• The Quiche of Death by M.C. Beaton –  This book is everything I love in a quirky story.  Agatha Raisin has spent her life building her own firm in P.R. in London.  In her early fifties she decides to sell her firm and retire to a quaint cottage she has found in the Cotswolds.  Not exactly a warm and fuzzy person, Agatha finds that her neighbors in the village are not as easy to get to know as she had hoped.  In an
    effort to assimilate, she enters into the local quiche baking contest.  Of course, Unknown-2.jpegnever having baked a quiche in her life, Agatha trains up to London, purchases a quiche at the award winning bakery, and returns to the town to submit it as her entry.   The judge after eating a piece of Agatha’s quiche dies and the police discover that he has been poisoned.  Obviously, Agatha has to shamefully admit that she did not make the quiche but this leaves the interesting question of who wanted this small time judge of quiches, jams, dog shows, and flower arrangements dead? This book is just fun and should be read while also googling sales of Cotswold cottages so we can all dream about moving there but not entering into local bakery contests.  I already found my cottage and of course you can visit.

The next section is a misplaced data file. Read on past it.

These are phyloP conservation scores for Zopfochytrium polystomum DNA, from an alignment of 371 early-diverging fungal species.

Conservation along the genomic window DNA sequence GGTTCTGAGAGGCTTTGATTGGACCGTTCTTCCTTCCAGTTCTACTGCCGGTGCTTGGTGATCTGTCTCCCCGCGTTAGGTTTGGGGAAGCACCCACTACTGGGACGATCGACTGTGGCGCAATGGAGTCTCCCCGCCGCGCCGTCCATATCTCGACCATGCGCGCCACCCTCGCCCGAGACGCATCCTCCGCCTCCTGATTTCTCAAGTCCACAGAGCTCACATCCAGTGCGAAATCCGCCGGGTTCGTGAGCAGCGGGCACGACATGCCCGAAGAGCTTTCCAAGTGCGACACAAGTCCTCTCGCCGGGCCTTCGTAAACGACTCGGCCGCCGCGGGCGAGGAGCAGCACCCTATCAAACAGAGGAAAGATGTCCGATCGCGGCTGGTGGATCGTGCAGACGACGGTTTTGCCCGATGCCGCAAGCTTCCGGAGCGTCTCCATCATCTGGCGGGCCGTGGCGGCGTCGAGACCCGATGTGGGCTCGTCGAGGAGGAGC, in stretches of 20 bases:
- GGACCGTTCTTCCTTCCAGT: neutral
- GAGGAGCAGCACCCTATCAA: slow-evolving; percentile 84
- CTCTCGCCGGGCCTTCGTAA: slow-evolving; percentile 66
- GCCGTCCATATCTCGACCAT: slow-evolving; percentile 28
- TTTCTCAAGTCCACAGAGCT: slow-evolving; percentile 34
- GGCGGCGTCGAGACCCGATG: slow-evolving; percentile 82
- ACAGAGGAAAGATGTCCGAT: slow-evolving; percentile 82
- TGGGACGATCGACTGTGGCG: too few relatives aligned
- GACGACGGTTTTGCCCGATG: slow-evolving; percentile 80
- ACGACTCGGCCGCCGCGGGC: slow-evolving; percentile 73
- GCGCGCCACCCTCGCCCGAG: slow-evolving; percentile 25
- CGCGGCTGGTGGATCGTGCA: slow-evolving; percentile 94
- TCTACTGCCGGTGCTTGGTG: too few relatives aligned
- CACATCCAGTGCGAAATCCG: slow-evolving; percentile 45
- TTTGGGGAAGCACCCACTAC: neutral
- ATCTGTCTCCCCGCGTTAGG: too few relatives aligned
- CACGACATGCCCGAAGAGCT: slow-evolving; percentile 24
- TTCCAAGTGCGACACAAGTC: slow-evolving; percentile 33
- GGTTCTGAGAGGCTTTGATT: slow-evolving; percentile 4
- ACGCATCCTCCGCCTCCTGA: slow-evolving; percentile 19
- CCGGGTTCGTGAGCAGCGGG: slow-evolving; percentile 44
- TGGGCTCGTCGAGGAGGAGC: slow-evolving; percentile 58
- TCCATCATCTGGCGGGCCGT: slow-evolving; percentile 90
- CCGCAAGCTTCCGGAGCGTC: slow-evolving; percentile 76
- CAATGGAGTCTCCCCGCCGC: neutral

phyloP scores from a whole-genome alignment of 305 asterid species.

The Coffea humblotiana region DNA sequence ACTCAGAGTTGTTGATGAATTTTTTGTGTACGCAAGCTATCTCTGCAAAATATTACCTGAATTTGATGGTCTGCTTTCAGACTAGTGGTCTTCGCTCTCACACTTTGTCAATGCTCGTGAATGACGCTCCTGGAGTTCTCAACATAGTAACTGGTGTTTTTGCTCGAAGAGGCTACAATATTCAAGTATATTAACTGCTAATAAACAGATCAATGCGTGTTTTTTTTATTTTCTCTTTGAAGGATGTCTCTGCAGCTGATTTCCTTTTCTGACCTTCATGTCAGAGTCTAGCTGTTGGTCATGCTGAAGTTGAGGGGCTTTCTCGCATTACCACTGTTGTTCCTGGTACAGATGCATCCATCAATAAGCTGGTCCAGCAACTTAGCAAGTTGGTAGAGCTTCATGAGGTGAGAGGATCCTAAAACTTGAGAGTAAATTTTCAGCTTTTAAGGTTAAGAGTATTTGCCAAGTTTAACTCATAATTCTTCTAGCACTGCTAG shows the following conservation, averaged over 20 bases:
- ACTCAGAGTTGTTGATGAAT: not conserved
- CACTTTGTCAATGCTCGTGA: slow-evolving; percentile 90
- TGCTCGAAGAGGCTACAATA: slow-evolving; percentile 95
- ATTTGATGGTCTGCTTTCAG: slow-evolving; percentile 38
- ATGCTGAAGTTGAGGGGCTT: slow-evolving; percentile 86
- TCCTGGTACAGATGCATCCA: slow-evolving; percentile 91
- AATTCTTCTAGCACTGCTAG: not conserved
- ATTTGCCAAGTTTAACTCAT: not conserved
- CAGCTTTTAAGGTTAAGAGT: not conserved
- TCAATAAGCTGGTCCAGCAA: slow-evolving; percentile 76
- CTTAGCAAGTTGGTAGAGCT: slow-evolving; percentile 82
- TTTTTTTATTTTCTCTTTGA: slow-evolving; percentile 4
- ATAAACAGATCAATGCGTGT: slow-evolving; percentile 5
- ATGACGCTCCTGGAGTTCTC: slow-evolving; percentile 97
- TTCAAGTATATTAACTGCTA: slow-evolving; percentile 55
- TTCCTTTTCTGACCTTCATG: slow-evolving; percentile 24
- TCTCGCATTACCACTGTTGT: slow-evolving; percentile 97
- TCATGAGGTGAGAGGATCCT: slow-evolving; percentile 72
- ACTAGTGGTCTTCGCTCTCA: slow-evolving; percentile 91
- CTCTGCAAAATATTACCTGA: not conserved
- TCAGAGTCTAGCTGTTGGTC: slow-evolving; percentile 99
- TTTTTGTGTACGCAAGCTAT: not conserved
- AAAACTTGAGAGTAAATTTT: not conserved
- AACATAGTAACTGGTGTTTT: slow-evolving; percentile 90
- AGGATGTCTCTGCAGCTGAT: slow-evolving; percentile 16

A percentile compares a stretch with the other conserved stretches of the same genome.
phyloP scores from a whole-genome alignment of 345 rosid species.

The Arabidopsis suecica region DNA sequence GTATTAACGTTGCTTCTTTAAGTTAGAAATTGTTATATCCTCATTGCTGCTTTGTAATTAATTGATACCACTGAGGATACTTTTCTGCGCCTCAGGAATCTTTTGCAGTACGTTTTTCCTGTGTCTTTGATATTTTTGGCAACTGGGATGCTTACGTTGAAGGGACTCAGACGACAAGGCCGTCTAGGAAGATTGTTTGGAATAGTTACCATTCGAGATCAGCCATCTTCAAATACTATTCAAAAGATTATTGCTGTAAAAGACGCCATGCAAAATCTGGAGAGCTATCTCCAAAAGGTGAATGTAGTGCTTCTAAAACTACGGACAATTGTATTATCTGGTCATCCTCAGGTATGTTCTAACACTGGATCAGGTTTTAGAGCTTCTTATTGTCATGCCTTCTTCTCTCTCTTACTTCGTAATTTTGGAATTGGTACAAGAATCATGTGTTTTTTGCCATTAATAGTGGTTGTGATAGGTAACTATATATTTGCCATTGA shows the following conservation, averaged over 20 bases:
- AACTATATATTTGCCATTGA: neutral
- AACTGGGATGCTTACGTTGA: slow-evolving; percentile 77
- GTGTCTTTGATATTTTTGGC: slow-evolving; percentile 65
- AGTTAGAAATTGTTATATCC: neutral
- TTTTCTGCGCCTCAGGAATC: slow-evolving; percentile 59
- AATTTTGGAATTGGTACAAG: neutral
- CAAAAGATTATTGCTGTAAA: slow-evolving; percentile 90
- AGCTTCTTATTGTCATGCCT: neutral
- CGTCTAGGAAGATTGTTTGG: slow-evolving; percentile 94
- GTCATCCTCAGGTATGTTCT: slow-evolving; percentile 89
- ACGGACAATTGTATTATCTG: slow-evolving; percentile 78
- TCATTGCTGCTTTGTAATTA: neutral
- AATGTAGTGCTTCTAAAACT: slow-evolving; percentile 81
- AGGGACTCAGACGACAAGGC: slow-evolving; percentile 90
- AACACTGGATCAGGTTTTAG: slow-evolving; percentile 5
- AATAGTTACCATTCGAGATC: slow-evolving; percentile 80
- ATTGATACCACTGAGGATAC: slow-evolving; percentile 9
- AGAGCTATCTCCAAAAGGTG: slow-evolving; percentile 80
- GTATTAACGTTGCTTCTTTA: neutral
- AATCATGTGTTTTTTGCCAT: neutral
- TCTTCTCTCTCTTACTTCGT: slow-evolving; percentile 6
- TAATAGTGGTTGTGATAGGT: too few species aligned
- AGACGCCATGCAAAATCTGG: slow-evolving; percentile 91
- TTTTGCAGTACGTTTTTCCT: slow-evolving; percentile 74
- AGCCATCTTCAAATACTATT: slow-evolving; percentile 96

Don’t despair friends, as happens every year, I feel almost positive that warm weather has to be on its way. But until then I wish you warm cups of tea, sightings of snow drops and violets, and cozy reads.

April 15, 2018 at 5:23 pm 2 comments

Hopefully the first and only suspense novel you have read – “The Breakdown” by B.A. Paris